Ripe Plantain Loaf

Ofam

Preparation info

  • Difficulty

    Medium

  • Makes

    1

    cake

Appears in

The Ghana Cookbook

By Fran Osseo-Asare and Barbara Baëta

Published 2015

  • About

Ofam is Ghana’s challenge to Western holiday fruitcakes: a rich, heavy plantain loaf made from sweet, over-ripe plantains, spices, and red palm oil. It is not difficult to make, but does require some special ingredients—over-ripe plantains and palm oil.

Ingredients

  • 2 pounds overripe (black) plantains
  • 1 cup finely grated onion
  • 3 tablespoons grated fresh ginger
  • 1 to 3 fresh chili peppers (or to taste), seeded and ground or minced (to start try just a part of a jalapeno [mild], or cayenne [hot], or habanero [hottest])
  • 1 to 2 teaspoons salt (or to taste)
  • ¾ cup rice flour or all-purpose flour
  • Up to 1 cup good-quality red palm oil

Method

Directions

  1. Heat oven to 350 degrees F.
  2. Peel the plantains and mash them. Traditionally a wooden mortar with a wooden pestle is used. If they are very ripe a fork will do fine, or use an apɔtoyewa, potato masher, ricer, glass, or similar. Remember, texture is important in Ghanaian dishes, so do not do this in a blender. You want 2½ to 2¾ cups of well-mashed plantains.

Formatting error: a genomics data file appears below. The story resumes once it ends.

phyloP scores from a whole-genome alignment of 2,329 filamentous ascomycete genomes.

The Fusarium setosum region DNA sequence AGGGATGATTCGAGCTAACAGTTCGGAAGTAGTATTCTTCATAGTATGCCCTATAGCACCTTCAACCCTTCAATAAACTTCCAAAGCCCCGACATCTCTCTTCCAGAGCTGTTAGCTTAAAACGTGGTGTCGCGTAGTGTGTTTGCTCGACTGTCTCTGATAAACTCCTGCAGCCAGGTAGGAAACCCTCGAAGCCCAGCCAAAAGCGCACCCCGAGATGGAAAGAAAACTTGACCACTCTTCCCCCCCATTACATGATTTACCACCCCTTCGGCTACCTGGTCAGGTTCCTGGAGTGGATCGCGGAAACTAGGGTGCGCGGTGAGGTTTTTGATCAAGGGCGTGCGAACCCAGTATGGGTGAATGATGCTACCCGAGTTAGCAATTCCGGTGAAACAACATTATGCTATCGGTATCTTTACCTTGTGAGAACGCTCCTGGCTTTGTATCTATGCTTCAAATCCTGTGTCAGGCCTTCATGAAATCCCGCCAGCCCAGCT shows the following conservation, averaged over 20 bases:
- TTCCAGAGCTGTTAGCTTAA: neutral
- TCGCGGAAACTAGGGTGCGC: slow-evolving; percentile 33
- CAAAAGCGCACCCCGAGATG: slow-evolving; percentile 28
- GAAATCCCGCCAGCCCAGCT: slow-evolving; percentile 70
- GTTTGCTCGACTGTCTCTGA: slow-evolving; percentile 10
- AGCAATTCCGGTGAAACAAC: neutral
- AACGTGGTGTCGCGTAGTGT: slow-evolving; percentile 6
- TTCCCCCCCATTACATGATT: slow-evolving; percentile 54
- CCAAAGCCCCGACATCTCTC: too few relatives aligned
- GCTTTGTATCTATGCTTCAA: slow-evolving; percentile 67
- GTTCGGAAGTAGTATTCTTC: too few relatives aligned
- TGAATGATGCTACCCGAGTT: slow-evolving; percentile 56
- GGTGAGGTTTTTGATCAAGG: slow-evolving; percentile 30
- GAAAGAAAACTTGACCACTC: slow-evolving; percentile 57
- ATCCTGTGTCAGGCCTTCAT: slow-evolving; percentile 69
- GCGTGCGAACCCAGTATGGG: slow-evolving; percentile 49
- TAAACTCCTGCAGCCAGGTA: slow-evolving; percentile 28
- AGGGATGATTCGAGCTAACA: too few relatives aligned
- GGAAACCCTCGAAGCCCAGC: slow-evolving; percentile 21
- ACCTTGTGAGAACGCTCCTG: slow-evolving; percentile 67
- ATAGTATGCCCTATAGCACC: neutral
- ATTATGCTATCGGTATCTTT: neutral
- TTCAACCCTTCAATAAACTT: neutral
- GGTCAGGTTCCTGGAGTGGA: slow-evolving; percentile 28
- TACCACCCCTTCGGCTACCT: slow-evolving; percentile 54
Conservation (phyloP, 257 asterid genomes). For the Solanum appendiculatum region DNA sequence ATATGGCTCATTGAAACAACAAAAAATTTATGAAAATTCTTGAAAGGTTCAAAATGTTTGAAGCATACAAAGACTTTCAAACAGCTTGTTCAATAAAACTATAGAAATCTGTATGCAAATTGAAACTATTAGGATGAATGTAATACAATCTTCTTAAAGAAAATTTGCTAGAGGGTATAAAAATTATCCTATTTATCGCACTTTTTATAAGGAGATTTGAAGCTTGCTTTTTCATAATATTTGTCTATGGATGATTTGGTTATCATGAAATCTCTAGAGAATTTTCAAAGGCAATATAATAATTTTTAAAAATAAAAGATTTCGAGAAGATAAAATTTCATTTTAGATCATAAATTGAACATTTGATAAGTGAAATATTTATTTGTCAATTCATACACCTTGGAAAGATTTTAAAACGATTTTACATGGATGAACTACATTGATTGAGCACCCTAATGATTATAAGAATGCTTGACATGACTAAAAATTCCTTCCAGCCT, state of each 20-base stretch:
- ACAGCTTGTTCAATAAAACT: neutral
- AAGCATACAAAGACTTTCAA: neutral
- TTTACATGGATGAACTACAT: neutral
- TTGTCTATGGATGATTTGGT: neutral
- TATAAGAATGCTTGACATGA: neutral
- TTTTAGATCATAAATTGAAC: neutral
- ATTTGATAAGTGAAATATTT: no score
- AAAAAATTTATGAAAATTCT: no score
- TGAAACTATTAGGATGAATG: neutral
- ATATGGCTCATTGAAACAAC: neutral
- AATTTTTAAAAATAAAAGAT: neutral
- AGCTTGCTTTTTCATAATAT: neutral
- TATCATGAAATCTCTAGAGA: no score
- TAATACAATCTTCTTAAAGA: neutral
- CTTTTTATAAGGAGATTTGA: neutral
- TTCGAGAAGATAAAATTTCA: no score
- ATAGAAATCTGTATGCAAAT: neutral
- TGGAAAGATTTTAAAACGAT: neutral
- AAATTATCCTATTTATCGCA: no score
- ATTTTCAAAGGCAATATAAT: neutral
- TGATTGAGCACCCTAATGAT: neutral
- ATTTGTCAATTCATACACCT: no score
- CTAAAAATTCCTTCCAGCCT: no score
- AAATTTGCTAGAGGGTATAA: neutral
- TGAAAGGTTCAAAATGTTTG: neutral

3. Put the mashed plantains in a large mixing bowl and add the grated onion and ginger. Add the chili pepper a little at a time, tasting the batter for spiciness as you go (the peppers may be seeded and ground in a blender or mini food processor with a couple of tablespoons of water).
  4. Stir the batter gently, adding a little salt (in Ghana we used 2 teaspoons, but for North Americans 1 teaspoon is likely enough).
  5. Stir in ½ cup of the flour. The mixture should be a thick batter and not runny. If it seems thin, add up to another ¼ cup flour to thicken it, then stir in the palm oil. (I balk at using the full cup of palm oil, instead using part of it to grease the pan well on the bottom and sides using a pastry brush.)
  6. Let the batter rest in the bowl for 15 minutes, then scrape it into a pan (in Ghana we made our ofam in loaf pans; I use a nonstick bundt pan). Bake for 30 minutes in 350 degree F oven. Let it cool on a rack about 20 minutes before removing from the pan.

To serve

Serve warm or cool, in small slices by itself or accompanied by dry roasted peanuts. We eat ours both as a holiday dessert and a snack. Leftovers freeze nicely and are quickly defrosted and warmed in a microwave. When serving, I blot excess palm oil off with paper towels, but others might find that akin to scraping whipped cream or frosting off a cake.